The boundaries between our personal and professional life seem to be increasingly blurred and permeable. The way in which we manage the passage from one domain to another is known as Boundary Management (Rothbard & Ollier-Malaterre, 2016). This concept reflects on whether or not we tend to mix our personal and professional lives, how we manage the transition from one role to another, and what decisions we take in order to adjust our day-to-day life to our preferences.
This topic is becoming increasingly relevant, both on a theoretical and practical level, due to the impact of information technologies that enable us to jump from one role to another with ease —answering WhatsApp from friends or family at work, or checking work mail at night from the couch at home, for instance. It is also influenced by changing values regarding how we integrate the different domains of our lives and, more recently, by the impact of the pandemic crisis, which has brought school, work and family together in one space.
History of work and family in four stages
The way in which we manage space and time on both personal and professional levels has changed throughout history. In the Middle Ages, for example, work and family lived together in the same space: the countryside. With the advent of the industrial revolution, we moved to the opposite scenario and a clear differentiation between public and private, personal and professional, spaces. The third phase began in the 1960s and 70s, with the incorporation of women into the paid labour market. Finally, the fourth phase began in the early 21st century, with the democratisation of information technologies that allowed personal or work issues to be managed anywhere and at any time.
This fourth stage is settled with the irruption of the health pandemic, which has implied a return to an almost complete permeability of the different domains, without necessarily sharing a single space.
Job profile: segmentation or integration?
How do we navigate between our personal and professional lives? How does mixing the two fields or keeping them separate affect us? What is the best solution? In an interesting study, Nippert-Eng (1996) described two major methods of management: segmentation or integration. According to the author, integrators are those who don’t mind solving a personal problem from the workplace (calling the doctor or paying bills), nor do they mind finishing work at home. Integrators tend to have photographs of their family members at the workplace, and reports and materials from work at home. They bring professional and work contacts together in a common agenda and encourage each other to go out for drinks with colleagues.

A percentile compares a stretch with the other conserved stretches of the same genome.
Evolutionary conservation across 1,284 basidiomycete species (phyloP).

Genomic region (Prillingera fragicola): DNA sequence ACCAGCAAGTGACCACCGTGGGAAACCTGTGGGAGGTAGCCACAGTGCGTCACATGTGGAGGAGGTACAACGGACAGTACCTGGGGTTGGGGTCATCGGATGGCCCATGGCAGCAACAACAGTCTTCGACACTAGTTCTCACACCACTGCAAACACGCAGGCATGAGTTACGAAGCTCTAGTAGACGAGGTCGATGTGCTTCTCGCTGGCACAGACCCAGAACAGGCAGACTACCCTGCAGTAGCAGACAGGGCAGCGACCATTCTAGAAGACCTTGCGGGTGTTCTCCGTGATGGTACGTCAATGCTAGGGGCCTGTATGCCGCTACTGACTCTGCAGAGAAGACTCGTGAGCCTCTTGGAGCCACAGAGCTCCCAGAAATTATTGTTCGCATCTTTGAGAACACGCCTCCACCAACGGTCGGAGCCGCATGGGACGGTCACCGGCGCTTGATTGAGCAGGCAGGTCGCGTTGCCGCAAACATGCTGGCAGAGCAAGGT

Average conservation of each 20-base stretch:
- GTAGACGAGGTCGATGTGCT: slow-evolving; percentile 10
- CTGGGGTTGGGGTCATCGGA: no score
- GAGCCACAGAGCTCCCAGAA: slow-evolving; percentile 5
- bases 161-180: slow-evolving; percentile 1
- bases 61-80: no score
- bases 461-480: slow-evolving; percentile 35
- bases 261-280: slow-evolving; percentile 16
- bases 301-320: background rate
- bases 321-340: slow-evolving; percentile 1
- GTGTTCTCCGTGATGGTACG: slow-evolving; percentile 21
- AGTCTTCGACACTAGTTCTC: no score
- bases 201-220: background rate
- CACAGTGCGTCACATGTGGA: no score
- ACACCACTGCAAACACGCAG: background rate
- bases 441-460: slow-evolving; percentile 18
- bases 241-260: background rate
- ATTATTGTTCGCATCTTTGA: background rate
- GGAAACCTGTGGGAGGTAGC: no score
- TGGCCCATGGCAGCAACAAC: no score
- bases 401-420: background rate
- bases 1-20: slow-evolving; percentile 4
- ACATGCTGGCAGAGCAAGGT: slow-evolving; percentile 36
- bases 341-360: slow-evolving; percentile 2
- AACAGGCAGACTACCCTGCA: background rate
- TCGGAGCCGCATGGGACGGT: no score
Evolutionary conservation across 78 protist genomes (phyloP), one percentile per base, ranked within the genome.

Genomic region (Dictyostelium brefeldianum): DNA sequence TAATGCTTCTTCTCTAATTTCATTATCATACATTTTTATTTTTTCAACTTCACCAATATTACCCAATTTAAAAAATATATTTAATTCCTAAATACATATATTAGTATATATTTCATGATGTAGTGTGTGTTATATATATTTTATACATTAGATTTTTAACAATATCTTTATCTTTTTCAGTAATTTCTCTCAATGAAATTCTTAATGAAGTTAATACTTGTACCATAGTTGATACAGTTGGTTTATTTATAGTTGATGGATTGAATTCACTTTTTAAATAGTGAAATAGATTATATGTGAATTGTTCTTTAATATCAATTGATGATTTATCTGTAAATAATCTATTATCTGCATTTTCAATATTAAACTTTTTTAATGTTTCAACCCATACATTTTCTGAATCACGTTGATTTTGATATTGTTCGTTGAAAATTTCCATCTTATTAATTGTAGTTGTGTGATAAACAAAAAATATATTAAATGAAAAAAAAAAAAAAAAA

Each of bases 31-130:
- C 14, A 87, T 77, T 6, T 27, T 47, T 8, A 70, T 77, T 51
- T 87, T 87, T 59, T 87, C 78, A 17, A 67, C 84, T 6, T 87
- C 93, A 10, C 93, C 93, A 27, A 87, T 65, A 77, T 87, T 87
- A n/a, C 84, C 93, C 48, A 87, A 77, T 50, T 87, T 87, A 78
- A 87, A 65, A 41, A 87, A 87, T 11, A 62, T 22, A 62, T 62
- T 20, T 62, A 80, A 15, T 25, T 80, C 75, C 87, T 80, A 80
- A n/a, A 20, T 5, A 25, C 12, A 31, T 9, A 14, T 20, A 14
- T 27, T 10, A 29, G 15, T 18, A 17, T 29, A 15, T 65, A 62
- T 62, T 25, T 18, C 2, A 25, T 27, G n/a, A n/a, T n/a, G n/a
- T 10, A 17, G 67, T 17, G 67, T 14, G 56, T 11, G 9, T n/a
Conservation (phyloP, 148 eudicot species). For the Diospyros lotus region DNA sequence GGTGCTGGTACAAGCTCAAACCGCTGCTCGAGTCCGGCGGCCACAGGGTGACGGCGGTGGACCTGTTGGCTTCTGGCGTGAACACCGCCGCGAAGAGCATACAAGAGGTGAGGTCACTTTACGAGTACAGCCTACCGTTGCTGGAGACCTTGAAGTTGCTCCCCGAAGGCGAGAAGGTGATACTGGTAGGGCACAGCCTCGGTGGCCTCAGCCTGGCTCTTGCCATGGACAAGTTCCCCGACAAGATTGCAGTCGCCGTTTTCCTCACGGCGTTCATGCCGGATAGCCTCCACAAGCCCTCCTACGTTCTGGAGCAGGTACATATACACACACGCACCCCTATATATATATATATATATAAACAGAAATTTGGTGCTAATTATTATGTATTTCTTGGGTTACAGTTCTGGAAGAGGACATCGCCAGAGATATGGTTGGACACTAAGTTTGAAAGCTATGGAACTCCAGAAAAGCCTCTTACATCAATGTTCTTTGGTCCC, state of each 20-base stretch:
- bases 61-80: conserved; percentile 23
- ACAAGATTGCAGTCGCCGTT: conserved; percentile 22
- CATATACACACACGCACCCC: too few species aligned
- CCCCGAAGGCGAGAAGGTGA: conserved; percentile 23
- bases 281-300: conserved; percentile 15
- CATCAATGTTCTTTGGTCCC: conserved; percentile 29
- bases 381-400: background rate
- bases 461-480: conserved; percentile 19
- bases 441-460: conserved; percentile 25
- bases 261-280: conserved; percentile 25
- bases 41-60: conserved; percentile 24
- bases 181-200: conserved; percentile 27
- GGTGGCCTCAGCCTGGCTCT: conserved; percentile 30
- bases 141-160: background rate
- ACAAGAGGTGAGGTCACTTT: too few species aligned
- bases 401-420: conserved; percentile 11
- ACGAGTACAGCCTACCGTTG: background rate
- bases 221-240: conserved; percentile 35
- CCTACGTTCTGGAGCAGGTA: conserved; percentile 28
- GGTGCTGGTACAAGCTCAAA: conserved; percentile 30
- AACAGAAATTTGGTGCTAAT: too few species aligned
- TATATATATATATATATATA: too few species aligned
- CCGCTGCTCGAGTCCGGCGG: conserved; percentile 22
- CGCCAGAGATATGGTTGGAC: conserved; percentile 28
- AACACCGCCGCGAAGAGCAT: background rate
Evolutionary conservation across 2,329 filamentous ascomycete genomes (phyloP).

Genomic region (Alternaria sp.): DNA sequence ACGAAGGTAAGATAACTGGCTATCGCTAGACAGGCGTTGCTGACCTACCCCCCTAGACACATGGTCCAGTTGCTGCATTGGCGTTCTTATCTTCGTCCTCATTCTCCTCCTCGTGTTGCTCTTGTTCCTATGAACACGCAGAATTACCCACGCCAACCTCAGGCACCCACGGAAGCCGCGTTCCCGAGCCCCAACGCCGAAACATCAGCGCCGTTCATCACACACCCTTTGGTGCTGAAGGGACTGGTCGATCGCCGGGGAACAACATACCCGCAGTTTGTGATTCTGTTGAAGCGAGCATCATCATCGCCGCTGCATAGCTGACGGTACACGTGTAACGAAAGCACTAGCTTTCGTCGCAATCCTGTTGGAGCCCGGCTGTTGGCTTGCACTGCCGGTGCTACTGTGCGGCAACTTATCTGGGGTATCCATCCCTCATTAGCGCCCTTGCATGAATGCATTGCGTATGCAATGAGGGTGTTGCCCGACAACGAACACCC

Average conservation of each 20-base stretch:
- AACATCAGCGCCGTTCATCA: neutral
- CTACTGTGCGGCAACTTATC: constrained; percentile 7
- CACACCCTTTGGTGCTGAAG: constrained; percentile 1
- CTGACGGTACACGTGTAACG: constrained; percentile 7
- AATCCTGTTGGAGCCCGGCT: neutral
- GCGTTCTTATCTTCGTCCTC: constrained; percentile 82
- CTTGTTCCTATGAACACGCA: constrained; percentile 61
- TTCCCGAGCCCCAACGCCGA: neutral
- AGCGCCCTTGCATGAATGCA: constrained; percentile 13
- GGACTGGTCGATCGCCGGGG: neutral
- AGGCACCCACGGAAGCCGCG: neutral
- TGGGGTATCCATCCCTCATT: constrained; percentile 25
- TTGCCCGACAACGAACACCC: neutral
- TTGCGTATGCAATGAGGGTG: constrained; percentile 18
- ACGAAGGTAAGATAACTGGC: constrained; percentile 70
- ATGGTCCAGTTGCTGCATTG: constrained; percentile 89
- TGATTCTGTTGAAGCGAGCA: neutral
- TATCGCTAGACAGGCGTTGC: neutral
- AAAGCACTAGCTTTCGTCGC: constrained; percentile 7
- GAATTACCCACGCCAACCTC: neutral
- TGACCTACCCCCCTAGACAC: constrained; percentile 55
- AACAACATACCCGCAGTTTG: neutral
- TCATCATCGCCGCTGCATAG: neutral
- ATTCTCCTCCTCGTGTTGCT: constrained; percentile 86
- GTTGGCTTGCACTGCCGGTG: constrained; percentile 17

Segmenters, on the other hand, like to keep family and personal issues out of work, and work out of the home. They separate their roles well. If they can, they use two diaries, two mobile phones, and do their best to avoid permeability between roles.
Is there any way to act more efficiently than another? Not in principle. What’s relevant is that there’s congruence between personal preferences, behaviour, and the personal-organisational fit. Let’s have a look at these models one by one.
The stages of professional…and personal efficiency
- The first interesting step is to be aware of personal preferences. Do we prefer to integrate or do we prefer to segment? It is necessary to know ourselves well. Companies must also have a good understanding of the personal preferences of their employees. Are there more integrators or segmenters in the staff? There are questionnaires and tools that can help in the analysis.
- The second step is to examine our behaviour. Do we really integrate or segment? A certain consistency and coherence between our preferences and our behaviour is most desirable to avoid high levels of conflict. Segmenters who integrate suffer; integrators who segment suffer as well.
- The last step is to analyse and encourage a good match between the organisation and the employee, known as person-organisation fit. (Rothbard, Phillips, & Dumas, 2005). Empirical evidence shows, again, that there’s no strategy better than another. What’s really important is that there is a good fit between the type of policies the company offers and the ways to segment/integrate employees. If the majority of employees are integrators, policies such as teleworking, workplace childcare, or flexible working hours make sense. If, on the contrary, there are more segmenters in the organisation, it’s necessary to think of other types of policies, one of which could be intensive working hours, also in a telematic fashion.
Therefore, and especially in these times of blurring boundaries between our roles and job profiles, it is essential to continue thinking, reflecting and acting in order to best manage the way in which we efficiently address our wide range of roles.